The ecstatic chaos of the photographer’s composite images of sporting events offers a frenzied, unique, and bizarre sense of realism, writes the online magazine luxurydefined by Christie’s International Real Estate in an article about the photographic artist Pelle Cass.

Photo: Pelle Cass

In works such as HU Pole Vault (2019), Cass uses Photoshop to make images that are “rooted in reality or true feeling, rather than perfecting images of attractive people and places. Photo compositing should make things more real, not less.”

According to luxurydefined, it was the editor of a magazine who, unwittingly, led Pelle Cass to start creating his hyper-real, hyper-busy sports photographs. Cass says: “The key moment was when a publication commissioned me to photograph the NBA’s Atlanta Hawks. The editor insisted that I keep it pure basketball. I wanted to include all sorts of random stuff—hot dog vendors, cheerleaders, coaches—that came on to the court. But he kept the focus on action and movement. And he was right! It took me a couple of years to start doing sports full time in 2018. But after that, I kept the focus on the movement and the athletes.”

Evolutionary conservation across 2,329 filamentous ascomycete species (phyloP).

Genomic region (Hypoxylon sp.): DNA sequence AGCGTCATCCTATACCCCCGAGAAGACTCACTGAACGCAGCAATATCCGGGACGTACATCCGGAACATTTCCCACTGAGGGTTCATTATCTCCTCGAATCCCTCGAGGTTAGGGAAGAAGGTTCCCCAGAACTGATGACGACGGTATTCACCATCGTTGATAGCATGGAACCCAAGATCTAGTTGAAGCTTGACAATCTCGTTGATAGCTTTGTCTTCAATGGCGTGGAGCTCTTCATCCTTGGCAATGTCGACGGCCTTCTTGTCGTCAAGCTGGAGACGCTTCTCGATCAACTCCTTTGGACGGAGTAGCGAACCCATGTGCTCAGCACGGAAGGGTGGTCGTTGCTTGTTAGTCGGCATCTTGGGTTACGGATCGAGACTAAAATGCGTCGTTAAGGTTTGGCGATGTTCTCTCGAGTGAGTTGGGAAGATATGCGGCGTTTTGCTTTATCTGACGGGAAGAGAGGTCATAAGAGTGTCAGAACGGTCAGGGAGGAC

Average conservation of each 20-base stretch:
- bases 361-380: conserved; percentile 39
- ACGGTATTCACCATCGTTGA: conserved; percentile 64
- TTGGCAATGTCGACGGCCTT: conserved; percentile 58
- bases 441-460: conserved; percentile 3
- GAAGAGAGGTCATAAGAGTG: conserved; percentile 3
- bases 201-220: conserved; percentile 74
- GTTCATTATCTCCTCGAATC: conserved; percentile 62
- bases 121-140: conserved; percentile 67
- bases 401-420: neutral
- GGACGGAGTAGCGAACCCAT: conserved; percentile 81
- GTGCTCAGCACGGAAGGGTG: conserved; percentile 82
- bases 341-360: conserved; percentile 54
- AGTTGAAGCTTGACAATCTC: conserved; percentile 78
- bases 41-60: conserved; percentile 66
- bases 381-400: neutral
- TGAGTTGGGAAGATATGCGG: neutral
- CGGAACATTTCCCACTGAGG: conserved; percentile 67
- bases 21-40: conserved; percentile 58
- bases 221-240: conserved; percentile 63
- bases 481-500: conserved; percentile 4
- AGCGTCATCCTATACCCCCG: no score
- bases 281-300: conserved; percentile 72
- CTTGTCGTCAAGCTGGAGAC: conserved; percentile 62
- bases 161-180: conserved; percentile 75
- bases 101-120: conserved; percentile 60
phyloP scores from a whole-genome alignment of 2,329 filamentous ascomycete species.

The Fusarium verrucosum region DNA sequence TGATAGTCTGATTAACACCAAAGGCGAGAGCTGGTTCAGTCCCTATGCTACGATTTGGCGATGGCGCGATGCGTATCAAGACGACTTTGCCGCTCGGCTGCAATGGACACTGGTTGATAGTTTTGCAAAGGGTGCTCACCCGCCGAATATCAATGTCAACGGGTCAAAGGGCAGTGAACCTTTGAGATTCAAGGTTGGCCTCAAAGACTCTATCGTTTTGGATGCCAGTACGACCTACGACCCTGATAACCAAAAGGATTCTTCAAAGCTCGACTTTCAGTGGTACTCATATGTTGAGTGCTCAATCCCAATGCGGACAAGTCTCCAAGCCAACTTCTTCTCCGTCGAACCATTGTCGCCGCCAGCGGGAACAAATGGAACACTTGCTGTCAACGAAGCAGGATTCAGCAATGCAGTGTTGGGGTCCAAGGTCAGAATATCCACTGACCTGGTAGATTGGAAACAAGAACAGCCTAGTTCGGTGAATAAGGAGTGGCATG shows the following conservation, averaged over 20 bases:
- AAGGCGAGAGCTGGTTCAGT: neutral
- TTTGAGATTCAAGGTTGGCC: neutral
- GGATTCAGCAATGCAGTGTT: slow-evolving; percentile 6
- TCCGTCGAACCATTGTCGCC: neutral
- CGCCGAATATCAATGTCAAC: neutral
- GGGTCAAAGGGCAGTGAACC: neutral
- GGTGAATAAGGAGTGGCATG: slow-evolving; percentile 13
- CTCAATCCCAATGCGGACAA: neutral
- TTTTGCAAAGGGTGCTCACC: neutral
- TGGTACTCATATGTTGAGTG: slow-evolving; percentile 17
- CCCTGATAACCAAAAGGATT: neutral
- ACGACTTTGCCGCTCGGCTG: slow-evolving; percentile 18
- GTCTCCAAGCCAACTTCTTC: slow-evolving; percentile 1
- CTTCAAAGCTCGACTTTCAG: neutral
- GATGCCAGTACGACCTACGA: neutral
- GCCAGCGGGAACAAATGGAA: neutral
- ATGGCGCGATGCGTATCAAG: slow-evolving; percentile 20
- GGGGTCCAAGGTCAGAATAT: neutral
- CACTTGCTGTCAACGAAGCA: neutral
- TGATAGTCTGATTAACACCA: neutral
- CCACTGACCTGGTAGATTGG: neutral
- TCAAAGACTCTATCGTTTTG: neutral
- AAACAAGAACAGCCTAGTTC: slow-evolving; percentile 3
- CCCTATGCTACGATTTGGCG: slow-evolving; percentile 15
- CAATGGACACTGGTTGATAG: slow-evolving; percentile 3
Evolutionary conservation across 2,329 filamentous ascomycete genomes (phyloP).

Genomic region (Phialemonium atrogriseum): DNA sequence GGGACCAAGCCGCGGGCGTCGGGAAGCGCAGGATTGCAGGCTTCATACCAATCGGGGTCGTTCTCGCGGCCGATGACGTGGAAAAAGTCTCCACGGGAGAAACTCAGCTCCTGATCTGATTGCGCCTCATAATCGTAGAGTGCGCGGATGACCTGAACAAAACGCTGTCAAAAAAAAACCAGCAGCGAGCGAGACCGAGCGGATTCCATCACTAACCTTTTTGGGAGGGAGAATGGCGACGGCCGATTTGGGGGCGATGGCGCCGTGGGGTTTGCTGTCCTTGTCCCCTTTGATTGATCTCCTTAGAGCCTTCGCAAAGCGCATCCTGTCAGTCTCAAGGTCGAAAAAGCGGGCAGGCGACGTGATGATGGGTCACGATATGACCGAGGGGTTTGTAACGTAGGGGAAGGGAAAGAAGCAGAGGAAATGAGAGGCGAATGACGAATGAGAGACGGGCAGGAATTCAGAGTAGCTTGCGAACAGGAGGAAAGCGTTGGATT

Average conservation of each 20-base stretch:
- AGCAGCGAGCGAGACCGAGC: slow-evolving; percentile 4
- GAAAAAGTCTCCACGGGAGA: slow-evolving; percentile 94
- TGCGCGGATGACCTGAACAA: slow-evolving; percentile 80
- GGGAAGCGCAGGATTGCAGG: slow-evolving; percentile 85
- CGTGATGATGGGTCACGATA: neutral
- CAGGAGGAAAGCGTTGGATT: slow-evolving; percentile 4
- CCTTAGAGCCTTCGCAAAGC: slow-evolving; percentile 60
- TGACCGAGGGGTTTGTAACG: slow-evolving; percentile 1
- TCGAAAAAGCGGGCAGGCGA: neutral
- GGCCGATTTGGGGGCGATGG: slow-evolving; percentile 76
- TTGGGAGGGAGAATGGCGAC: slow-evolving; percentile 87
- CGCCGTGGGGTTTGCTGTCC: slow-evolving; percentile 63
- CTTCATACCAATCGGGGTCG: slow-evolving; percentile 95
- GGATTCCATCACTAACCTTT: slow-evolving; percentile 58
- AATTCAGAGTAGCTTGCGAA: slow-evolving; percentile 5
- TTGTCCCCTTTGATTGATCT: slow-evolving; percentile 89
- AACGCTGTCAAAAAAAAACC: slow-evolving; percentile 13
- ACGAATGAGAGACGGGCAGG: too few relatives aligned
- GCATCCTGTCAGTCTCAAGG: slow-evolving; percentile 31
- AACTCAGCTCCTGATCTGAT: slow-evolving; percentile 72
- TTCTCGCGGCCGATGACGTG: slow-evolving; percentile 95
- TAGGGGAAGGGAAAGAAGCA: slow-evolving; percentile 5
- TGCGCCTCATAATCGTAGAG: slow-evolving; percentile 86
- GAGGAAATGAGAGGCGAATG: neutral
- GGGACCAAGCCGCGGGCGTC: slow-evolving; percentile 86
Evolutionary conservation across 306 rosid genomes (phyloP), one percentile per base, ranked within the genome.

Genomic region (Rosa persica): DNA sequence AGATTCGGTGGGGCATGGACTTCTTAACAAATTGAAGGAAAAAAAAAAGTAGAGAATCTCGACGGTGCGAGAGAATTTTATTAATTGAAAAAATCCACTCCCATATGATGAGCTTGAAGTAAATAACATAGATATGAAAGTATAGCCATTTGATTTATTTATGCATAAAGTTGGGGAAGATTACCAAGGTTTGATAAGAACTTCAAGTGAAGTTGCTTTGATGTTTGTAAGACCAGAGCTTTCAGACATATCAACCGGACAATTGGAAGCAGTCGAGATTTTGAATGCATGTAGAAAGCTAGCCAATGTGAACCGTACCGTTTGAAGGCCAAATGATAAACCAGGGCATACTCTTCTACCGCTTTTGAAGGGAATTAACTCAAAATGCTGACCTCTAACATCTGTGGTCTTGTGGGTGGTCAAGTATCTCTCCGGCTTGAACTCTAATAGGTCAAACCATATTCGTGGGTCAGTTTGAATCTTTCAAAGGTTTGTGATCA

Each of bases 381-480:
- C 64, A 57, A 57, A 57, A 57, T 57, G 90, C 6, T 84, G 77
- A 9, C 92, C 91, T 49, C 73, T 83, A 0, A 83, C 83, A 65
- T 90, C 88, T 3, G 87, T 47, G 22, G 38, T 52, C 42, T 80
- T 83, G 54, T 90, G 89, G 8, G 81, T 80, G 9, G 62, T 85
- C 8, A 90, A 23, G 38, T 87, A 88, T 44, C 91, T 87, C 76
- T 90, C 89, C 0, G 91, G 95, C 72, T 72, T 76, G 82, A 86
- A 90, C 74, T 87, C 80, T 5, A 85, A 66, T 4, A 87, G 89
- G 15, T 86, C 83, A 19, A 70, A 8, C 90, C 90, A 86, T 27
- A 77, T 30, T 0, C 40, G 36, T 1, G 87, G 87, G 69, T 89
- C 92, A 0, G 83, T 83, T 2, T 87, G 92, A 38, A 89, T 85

Photo: Pelle Cass

BC Spring Football A (2021) compresses the energy of a couple of hours and thousands of exposures into a single image, capturing a sense of what Cass describes as “Dionysian chaos.”

“Dozens and even hundreds of moments add up to more information and truth than a conventional photo can convey with its single instant,” he continues. Whether he is depicting a basketball court teeming with players, or a pool overfilled with thrashing bodies, the tried-and-tested Pelle Cass approach is to place a camera on a tripod and “take thousands of pictures over an hour or two.”

Photo: Pelle Cass

Shot in Brooklyn, New York, Cass names Congress Street (2017) from the Selected People collection as one of his favorite photos.

Read the full article here.